A Movie Review
of Man of Steel (Superman) (2013)
By Lance Zedric
Faster than a subliminal message, more powerful than buttered cinema popcorn, and able to demand skyrocketing ticket prices in a single bound. Yes, it’s another Superman movie—this time; Superman Man of Steel--the updated, renovated, regifting of our favorite ferrous alien--the archetypical hero who saves us yet again from destruction.
Understandably, it had to be challenging for the creators of Man of Steel to make a new movie with “worn out tools.” They had to introduce the plot but stay relatively true to the Superman story—i.e, Krypton is dying, Superman’s parents send baby Superman to earth so he can live and thrive with super powers, Superman struggles to adjust, suffers teenage angst, becomes an adult, meets Lois Lane, saves the world, yada, yada, yada.
The movie begins with a freaky birth scene that causes emotional problems to all but the most hardened fan. Initially, Russell Crowe (replete with Australian accent) was a tough sell as Kal, Superman’s bio dad on planet Krypton. Reminiscent of a younger, hirsute “Down Under” version of Marlon Brando with less dramatic je ne sais quoi, Crowe somehow corkscrews himself in the role and pulls in the viewer enough to suspend belief. Additionally, it was an aging Kevin Costner, playing Superman’s Earthly father, who presented the viewer with the deeper visceral struggle of forgetting, or at least ameliorating, the unforgettable and richly sown Field of Dreams/Gladiator pathos. Sprinkle in some early Avatarian special effects –a loyal flying wasp-like creature—throw in a choppy, awkward characterization of General Zod, the one-time friend turned arch-villain – played by Michael Shannon, who is better suited to the role of the morally stiff FBI agent Nelson Van Alden on HBO’s Boardwalk Empire, and the movie had all the makings of tricked out, blinged-up bulldozer. However, East German-born Antje Traue, who played Faora – General Zod’s villainous square jawed, super cruel, super- hot, uber-bitch soldier and wife was convincingly cold, while fan favorite Laurence Fishburne was the perfect 21st century juxtaposed Perry White, the irascible editor of the Daily Planet.Henry Cavill as Superman
Going into the movie, one wondered if Henry Cavill (Superman) had the onscreen ore to pull off the role and tinsel up with Fishburne, Costner, and Crowe. But the introduction to the new Superman character was good. An incredibly ripped man of steel, Cavil enters the film as a loner, drifter, good-guy Rambo type who saves his co-workers on a burning oil rig. In another scene, the edgy side of the nascent superhero is displayed in a bar when he is humiliated by a trucker bully and backs down from a fight, but gets revenge when the trucker leaves and finds his 18-wheeler impaled atop evergreen trees and telephone poles. No kinder, gentler Superman. This is the 21st century baby! At times, Cavill and character were opaque and non-descript—but his anonymity and freshness compelled the viewer to give him a chance without tugging on the gilded capes of past Supermen George Reeve (Adventures of Superman), Christopher Reeves (Superman I-IV), Dean Cain (Lois & Clark), Tom Welling (Smalville), and Brandon Routh (Superman Returns).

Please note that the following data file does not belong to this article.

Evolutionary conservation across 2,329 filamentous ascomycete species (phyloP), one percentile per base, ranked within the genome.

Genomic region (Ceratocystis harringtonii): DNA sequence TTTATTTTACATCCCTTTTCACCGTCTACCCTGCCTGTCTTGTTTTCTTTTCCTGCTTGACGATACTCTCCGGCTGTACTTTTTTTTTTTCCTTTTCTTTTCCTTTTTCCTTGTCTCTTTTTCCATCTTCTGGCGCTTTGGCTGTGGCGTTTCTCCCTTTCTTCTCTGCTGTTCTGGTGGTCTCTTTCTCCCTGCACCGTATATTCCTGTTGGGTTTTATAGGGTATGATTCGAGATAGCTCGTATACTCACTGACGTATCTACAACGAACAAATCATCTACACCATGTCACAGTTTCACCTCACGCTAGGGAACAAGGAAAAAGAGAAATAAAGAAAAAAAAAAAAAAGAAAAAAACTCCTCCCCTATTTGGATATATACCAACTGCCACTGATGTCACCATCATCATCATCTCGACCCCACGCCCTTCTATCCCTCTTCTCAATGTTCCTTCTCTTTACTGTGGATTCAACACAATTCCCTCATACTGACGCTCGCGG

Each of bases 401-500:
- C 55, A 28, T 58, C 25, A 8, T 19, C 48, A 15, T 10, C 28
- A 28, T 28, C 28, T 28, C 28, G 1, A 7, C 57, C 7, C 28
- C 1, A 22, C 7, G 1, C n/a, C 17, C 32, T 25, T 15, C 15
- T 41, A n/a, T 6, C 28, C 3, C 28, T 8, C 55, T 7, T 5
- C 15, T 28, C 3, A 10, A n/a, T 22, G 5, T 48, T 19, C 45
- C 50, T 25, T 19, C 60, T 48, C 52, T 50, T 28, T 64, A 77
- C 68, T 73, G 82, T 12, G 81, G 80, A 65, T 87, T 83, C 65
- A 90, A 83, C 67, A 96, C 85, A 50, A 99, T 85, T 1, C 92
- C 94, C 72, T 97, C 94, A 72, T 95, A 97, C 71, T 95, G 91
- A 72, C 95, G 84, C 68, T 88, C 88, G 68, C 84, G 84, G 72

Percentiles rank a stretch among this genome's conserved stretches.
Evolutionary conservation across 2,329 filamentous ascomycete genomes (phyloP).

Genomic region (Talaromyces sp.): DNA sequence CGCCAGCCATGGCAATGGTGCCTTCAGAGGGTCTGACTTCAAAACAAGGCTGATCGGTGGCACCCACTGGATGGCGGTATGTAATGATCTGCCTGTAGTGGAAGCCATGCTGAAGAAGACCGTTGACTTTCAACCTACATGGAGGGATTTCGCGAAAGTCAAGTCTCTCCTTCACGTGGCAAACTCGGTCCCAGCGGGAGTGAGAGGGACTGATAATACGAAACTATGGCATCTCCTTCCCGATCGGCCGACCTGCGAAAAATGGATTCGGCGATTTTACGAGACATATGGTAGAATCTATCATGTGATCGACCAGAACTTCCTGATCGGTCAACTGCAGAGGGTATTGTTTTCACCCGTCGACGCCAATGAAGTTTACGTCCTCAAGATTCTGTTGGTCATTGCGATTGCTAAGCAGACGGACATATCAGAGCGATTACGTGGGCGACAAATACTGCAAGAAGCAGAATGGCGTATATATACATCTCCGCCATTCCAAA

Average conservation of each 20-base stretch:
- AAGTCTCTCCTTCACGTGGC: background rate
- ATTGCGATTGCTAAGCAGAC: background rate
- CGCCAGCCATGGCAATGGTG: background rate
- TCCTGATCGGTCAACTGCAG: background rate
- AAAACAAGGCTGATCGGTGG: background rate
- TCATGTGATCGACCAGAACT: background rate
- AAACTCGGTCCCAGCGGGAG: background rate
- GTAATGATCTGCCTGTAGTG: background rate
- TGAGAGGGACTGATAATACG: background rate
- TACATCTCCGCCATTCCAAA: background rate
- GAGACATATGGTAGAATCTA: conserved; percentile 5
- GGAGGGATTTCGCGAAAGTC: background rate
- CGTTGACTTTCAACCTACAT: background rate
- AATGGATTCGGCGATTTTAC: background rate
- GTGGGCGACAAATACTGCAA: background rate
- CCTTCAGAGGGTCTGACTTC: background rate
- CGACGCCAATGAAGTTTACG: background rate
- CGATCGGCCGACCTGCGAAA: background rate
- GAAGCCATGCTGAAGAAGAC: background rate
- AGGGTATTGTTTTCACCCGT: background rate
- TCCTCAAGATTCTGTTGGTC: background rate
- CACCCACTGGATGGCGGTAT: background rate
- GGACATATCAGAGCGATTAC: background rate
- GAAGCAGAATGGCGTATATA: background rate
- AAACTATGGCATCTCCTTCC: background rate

But Lois Lane made the movie. Wonderfully played by the sexy, edgy, and Likeable Amy Adams, Lois meets Superman pre-suit and cape days, and is promptly saved by him (no spoiler here) only to have him disappear. It is here that Superman’s moral journey to help mankind begins to evolve, and Lois’s search for Superman begins. The sexual tension between Superman and Lois was electric—eliminating the need for conventional Kryptonite—and was a refreshing element of the film.
Enter the threat to mankind. General Zod returns to earth and finds Superman—whom he is engineered to kill—and gives Earth 24 hours to turn him over or destroy the world. Simple enough. Superman then gives himself up and…sorry, the rest is classified…But the ending was great, and pay attention to how Superman got his “S”.
Amy Adams as Lois LaneDirector, Zack Snyder, and his crew ably welded the traditionalist elements of the DC Comic story with a few innovative twists to produce a relatively riveting movie. Like many movies of this generation, sacred cows were rife for the butchering. Gone is Superman’s slick red shorts and baby blue singlet—replaced by a navy blue, rugged diamond plate onesie more befitting the extraterrestrial savior of mankind. Other new elements included a strong musical score—without the traditional Superman theme—along with great special effects, CGI, and outstanding photography. No Frank Capra, Vaseline on the lens, soft-focus here. Harsh. Gritty. Hi-def. Just like we like it. Every crease in Costner’s face—and there were many—was visible. Kudos to Costner for allowing the tight camera shots and for having “balls of steel” for allowing them!
Forged in the 1930s. Hardened in 1950s. Tempered in the 1970s. And tinseled in the 90s. The epic of the Superman of 2013 is an 80-year-old story freshly retold—albeit with a few dents—but thanks to solid acting, wonderful special effects, and an unexpected great ending, the viewer left satisfied that the world was right again, and that somewhere out there heroes do exist—even if we have to knock the rust off of them once in a while. 8/10 stars.
Russell Crowe as Jor-El
Laurence Fishburne as Perry White
Diane Lane as Martha Kent
Superman and Lois Lane
Kevin Costner as Jonathan Kent
Michael Shannon as General Zod